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After about 25 years of smoking cigarettes, Tim Marchman wanted to quit. And yet he didn’t want to become what he calls “a vape man,” the kind of person who spends hours in specialty stores choosing from dozens of electronic nicotine delivery devices, many of them quite elaborate. So he opted for what seemed to him the simplest option, Juul, a brand that for a while was practically synonymous with vaping.
“Juul is the standard”, Mr. Marchman, editor at Vice Media’s technical and scientific site Motherboard, said in an interview. “It’s just plug and play.”
Unlike some other e-cigarette brands, Juul was also widely available. “In gas stations in the middle of nowhere they have it,” Mr Marchman said.
That will probably change.
On Thursday, the Food and Drug Administration ordered Juul Labs to stop selling its devices in the United States, citing insufficient and conflicting data from the company about potentially harmful chemicals that could leak from Juul’s e-liquid pods. On Friday, a federal court granted the company a temporary reprieve, allowing it to keep its e-cigarettes in stores pending a legal review of the FDA’s order.
Like other converts, Mr Marchman says he has no intention of going back to tobacco if it turns out he can’t get his favorite brand of e-cigarette anymore. Still, he wonders how the FDA order could affect his habit.
Read more about smoking and vaping
“If I go out of the country, do I have to take my vape juice with me?” said Mr. Marchman, who is 43 and lives in Philadelphia. “Where do I get it? I hardly know where to get it in Philadelphia.”
The FDA order followed years of criticism of possible adverse health effects from Juul products and how it appealed to teens with a range of sweet flavors, including mango, crème brûlée and mint, as well as marketing campaigns aimed at youth.
Juul Labs’ predecessor company was founded in 2007 by James Monsees and Adam Bowen, a couple of entrepreneurs who came up with the idea of an alternative to tobacco during a smoking break during their time as graduate students at Stanford University. When Juuls was first sold in 2015, the brand soared in popularity, thanks in part to a vibrant advertising campaign showing young people smiling, laughing and striking poses under the word ‘Vaporized’.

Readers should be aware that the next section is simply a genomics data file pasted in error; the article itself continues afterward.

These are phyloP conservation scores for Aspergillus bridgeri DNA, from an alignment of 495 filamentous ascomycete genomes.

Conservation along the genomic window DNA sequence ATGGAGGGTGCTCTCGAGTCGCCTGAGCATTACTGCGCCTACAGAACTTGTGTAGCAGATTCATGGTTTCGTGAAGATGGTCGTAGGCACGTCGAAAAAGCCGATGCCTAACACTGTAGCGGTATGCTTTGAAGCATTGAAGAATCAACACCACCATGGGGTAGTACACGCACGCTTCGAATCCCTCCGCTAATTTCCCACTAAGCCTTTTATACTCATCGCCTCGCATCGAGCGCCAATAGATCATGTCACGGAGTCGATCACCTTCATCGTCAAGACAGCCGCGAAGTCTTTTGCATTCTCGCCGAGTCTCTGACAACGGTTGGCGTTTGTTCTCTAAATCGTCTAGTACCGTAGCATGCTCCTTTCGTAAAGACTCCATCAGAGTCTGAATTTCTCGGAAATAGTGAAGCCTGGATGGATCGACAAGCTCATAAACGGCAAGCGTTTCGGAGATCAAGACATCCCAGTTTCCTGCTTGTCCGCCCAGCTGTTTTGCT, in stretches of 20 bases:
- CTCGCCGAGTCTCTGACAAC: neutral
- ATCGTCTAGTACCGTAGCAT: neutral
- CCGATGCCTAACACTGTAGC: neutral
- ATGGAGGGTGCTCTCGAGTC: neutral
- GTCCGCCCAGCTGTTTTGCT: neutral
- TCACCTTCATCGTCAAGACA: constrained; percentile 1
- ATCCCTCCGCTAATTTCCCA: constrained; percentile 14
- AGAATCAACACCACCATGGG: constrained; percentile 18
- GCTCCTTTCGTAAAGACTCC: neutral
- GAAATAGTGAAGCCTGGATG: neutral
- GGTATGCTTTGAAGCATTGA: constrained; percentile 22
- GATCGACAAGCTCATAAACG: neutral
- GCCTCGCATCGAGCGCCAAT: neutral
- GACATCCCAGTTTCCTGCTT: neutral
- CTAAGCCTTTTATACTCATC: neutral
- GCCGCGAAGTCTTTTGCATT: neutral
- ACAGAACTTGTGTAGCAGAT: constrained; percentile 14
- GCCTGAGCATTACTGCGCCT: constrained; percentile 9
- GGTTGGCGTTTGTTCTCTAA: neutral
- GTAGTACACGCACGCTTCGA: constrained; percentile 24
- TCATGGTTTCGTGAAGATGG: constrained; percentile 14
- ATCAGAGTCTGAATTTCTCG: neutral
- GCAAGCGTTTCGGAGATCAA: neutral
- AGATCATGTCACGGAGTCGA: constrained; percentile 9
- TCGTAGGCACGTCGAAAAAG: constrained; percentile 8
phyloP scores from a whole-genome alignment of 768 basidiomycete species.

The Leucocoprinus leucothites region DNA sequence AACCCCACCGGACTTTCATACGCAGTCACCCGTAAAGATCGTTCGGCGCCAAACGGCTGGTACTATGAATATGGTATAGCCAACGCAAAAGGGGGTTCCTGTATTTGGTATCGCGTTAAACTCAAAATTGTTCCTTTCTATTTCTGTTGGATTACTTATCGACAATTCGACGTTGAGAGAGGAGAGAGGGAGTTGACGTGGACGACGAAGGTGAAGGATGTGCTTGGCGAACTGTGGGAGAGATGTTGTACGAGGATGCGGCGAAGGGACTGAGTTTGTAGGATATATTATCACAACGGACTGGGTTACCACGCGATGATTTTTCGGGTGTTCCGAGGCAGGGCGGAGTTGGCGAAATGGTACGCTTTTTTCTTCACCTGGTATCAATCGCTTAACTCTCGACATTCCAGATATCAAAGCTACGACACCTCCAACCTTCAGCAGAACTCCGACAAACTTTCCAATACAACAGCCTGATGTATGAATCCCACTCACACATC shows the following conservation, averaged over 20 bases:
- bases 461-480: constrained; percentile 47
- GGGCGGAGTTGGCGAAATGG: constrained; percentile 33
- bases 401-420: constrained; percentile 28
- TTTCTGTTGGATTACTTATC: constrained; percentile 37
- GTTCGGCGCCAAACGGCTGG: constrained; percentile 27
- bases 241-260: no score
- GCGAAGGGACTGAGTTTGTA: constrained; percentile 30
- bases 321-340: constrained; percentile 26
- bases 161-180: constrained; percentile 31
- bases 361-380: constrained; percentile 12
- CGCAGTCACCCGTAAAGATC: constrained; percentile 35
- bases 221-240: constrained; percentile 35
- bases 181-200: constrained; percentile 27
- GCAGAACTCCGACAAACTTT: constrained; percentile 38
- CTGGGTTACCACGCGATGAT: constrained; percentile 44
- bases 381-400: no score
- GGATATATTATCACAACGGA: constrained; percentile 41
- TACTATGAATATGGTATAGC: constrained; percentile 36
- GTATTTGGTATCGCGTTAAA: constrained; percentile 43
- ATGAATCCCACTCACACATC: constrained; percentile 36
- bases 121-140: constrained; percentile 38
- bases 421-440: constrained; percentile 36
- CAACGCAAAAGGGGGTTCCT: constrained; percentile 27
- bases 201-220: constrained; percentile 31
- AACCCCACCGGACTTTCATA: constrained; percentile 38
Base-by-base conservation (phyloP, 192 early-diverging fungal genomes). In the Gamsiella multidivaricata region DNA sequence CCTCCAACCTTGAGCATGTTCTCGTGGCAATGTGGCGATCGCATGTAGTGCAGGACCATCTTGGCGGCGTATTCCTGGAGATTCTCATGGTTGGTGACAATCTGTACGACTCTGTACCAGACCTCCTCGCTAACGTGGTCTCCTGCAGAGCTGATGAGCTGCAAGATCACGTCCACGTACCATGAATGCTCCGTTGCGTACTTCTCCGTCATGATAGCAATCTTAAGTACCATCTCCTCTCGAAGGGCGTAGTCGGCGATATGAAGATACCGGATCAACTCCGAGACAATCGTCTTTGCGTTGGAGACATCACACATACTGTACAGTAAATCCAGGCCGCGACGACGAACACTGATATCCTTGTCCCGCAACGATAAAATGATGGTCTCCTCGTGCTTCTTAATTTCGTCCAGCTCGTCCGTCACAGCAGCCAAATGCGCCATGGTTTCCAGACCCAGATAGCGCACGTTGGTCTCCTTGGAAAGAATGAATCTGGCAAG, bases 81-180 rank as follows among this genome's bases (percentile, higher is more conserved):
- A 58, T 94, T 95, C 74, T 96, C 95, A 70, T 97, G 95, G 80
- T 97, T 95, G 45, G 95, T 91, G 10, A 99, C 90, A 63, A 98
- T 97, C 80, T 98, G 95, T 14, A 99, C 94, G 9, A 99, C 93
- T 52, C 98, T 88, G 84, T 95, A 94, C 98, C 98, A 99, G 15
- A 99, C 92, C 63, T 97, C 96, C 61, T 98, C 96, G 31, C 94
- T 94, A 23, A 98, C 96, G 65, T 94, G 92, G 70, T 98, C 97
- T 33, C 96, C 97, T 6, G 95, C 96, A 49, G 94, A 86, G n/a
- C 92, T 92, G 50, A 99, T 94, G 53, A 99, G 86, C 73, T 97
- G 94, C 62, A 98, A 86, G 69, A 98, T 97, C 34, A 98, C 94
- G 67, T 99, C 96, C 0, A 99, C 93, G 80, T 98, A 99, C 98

By 2018, Juul had become so popular that the brand name became a verb, with teens covertly “juking” in high school classrooms and hallways. That same year, Altria, the parent company of Philip Morris, agreed to pay $13 billion for a 35 percent stake in Juul Labs.
Then came a spate of lawsuits filed by prosecutors accusing the company of encouraging nicotine addiction among teens through its ad campaigns. Juul ended up paying tens of millions of dollars to settle the cases in 2019 and 2021. The company’s rise and fall, from Silicon Valley success story to public health pariah, was chronicled in The New York Times’ 2021 documentary “Move Fast and Vape Things.”
Although Juul lost business after curtailing its advertising in the wake of the lawsuits, it remained one of the most visible and popular e-cigarette brands on the market. For Matthew Luther, 31, who lives in Detroit and repairs leather goods, the news of the potential ban was disturbing.
“I will definitely miss the Juuls,” said the 31-year-old Luther. “I think they were aesthetically better. They are easy to throw in your pocket and they are refillable.”
Like others interviewed for this article, he said he liked the simple design of the Juul device, which resembles a flash drive. “The ban seems retarded to me,” he said.
The FDA ruling came just as Mr. Luther increased his use of Juul products. “I think it’s just life, stress, and I’ve been trying to quit smoking cigarettes,” he said.
Juul’s competitors including puff pastry, have grown in recent years. But for many, Juul remains synonymous with vaping devices, such as Kleenex for tissues.
“When I think of e-cigs, I think of Juul,” said Jenny Mathison, who started using the brand in 2018. she added.
Ms. Mathison, 54, who lives in Rancho Mirage, California and is a full-time caregiver to her disabled husband, said she would likely switch to Vuse, a competing brand, if the FDA goes through.
For Philadelphia editor Mr Marchman, the FDA order, if enforced, could lead to him becoming the type he has long feared becoming – a vape guy.
“I’ll end up with some weird vaping setup that I don’t quite understand,” said Mr. Marchman. “I have to pick a device, try different juices. It becomes a whole.”
Sandra E. Garcia reporting contributed.